For people with diabetes, taking medications and monitoring their blood sugar is part of the rhythm of their daily lives. However, according to new research from Mayo Clinic, more than 20% of adult patients in the U.S. are likely treated too intensively. This has caused thousands of potentially preventable emergency department visits and hospitalizations for hypoglycemia (low blood sugar).
The study team, led by Rozalina McCoy, M.D., an endocrinologist and primary care physician at Mayo Clinic, sought to identify the real-world implications of intensive glucose lowering therapy across the U.S. The team show that overly intensive glucose-lowering therapy when patients receive more medication than is require base on their hemoglobin A1C level was not only common across the U.S., but also directly contribute to 4,774 hospitalizations and 4,804 emergency department visits in a two year period.
“While some episodes of hypoglycemia may be unavoidable, especially if caused by unmodifiable risk factors such as need for insulin therapy, others may be preventable; as in the case of overtreatment,” she states. “In an earlier study, they separate out the effect of overtreatment from other high risk factors; also show it was a significant independent contributor to hypoglycemic events,” says Dr. McCoy. “In this study, they want to learn more about national scope of those overtreatment relate events.”
“Because there is no U.S.-wide data about how many hypoglycemic events may be avoid if patients were treat less intensively; they had to separately calculate how many Americans are over treat,” continues Dr. McCoy. “They then use data from the earlier study, combine with this new data, to estimate the number of hypoglycemia relate emergency department visits and hospitalizations likely cause by overtreatment.”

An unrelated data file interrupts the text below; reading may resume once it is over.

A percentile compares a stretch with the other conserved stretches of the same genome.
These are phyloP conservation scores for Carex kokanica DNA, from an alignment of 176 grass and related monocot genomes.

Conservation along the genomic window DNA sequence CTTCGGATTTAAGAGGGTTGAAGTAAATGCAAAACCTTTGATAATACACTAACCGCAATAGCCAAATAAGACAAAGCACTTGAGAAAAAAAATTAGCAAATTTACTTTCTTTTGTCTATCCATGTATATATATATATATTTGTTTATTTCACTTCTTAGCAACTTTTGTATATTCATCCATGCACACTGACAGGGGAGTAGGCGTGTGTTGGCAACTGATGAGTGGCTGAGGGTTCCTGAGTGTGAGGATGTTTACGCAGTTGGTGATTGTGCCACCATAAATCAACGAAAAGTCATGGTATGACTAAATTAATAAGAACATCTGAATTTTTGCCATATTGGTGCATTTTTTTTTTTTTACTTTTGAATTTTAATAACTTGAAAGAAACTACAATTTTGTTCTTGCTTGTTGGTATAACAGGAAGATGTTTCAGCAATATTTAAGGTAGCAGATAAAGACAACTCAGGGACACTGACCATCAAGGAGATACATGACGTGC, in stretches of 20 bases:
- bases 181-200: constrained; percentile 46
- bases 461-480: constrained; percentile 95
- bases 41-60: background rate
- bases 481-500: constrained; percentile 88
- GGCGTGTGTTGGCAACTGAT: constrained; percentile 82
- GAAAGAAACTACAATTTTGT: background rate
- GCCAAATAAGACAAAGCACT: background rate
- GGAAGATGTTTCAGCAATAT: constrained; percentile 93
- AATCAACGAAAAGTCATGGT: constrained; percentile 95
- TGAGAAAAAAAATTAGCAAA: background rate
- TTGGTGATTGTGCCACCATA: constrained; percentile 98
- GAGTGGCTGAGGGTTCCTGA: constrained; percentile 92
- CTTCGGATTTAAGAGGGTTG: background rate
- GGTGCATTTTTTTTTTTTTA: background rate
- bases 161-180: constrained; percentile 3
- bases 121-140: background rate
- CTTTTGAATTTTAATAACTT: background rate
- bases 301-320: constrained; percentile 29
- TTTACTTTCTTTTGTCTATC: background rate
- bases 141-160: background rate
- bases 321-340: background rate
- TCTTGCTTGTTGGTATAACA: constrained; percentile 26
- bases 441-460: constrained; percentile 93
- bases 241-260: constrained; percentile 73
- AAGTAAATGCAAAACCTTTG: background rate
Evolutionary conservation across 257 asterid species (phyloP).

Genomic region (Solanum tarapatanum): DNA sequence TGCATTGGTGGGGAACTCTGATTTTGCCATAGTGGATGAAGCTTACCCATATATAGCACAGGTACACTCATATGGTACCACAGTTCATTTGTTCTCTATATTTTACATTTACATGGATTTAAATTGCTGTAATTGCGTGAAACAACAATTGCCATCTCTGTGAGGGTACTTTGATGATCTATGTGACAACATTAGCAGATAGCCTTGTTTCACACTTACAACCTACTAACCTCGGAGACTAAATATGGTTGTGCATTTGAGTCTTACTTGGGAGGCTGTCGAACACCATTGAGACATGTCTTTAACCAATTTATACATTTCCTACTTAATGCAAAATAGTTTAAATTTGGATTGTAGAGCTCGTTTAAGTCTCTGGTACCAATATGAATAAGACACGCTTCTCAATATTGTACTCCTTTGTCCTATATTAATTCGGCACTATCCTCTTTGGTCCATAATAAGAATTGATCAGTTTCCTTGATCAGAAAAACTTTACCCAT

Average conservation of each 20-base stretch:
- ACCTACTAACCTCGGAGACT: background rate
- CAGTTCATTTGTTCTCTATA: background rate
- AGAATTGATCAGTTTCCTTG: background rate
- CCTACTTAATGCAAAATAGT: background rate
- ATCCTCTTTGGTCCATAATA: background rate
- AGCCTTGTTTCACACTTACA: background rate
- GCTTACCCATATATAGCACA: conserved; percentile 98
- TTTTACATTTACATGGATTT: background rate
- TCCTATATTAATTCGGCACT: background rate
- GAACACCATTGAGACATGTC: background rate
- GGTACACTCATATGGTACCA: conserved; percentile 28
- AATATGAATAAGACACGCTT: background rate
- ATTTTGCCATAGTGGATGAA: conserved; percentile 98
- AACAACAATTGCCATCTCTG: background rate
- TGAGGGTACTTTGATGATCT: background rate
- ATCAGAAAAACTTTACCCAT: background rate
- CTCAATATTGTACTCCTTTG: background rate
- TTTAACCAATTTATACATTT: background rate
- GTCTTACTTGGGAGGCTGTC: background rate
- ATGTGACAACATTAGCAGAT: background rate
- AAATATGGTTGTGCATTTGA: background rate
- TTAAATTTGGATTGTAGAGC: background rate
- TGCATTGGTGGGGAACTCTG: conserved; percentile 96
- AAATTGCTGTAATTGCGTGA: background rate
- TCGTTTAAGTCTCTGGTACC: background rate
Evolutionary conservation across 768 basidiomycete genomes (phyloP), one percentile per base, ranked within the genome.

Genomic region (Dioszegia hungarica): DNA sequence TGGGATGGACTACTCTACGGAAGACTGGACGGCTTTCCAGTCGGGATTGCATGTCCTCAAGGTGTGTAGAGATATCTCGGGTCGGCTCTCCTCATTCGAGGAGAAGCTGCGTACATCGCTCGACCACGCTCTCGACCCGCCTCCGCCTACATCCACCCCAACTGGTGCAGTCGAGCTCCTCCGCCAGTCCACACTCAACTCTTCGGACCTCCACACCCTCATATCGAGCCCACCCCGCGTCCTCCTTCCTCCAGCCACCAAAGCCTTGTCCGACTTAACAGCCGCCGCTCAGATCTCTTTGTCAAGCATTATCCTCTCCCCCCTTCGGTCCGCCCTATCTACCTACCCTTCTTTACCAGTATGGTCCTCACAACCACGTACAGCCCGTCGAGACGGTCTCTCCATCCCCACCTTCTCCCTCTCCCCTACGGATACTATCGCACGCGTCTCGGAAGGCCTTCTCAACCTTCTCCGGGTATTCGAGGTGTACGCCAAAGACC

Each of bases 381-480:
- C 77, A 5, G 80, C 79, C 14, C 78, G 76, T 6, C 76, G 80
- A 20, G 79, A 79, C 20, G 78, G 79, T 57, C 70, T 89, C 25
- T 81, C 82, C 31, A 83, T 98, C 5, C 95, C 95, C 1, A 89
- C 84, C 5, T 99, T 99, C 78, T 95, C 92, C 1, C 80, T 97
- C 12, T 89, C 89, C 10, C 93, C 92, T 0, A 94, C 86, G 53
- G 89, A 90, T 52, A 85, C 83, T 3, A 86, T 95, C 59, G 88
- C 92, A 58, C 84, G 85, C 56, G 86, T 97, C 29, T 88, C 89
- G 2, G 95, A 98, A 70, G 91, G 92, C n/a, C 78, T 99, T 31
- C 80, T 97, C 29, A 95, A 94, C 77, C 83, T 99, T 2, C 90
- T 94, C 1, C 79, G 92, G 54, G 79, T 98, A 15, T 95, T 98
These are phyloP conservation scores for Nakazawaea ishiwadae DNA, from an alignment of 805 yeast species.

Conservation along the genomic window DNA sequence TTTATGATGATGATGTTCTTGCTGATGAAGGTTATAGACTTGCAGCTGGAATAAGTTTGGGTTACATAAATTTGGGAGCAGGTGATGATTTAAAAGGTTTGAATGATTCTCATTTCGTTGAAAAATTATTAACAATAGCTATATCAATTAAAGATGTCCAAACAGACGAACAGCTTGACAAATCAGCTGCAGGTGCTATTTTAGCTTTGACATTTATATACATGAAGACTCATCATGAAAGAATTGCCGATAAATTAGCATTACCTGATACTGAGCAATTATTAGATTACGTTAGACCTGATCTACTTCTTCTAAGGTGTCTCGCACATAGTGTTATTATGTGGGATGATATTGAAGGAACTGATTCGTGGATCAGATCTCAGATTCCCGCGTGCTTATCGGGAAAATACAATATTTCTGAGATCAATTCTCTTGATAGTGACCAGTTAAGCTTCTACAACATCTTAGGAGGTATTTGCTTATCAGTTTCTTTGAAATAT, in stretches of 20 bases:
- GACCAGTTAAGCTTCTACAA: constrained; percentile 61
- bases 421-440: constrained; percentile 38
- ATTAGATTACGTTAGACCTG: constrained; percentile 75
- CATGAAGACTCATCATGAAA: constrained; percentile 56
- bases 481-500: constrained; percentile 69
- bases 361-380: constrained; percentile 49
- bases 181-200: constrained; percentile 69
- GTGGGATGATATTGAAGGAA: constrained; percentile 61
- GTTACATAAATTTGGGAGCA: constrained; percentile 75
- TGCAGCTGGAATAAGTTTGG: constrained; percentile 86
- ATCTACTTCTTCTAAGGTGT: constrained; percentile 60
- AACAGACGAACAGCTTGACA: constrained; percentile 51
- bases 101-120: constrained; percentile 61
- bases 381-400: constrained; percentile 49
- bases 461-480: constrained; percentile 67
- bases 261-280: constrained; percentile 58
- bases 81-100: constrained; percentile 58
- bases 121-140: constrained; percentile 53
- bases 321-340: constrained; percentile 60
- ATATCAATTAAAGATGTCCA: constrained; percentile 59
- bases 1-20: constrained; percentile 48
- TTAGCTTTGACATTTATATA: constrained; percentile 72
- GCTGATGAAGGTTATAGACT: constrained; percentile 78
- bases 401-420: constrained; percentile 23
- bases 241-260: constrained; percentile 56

Serious adverse effects
“Hypoglycemia, or low blood glucose, is one of the most common serious adverse effects of diabetes therapy; which causing both immediate and long-term harm to patients who experience it,” says Dr. McCoy. “Severe hypoglycemia, define by the need for another person to help the patient treat and terminate their hypoglycemic event; which is with increase risk of death, cardiovascular disease, cognitive impairment, falls and fractures, and poor quality of life.”
Historically, professional societies and regulatory bodies largely focus on reducing undertreatment and controlling hyperglycemia (low blood sugar). Dr. McCoy hopes to see a shift to also include addressing and preventing overtreatment and hypoglycemia. “They need to align treatment regimens and goals with each patient’s clinical situation, health status, psychosocial situation; also reality of everyday life to ensure that care is consistent with their goals, preferences and values,” she says.
If the health care system shifts from being disease focuse and for diabetes, specifically, glucose focuse to being more person-focused, she believes that will be less harmful, and lead to better outcomes for patients and less treatment burden. For patients with diabetes, she says, “this includes treatment de-intensification and simplification as a means of reducing hypoglycemia, polypharmacy and treatment burden.”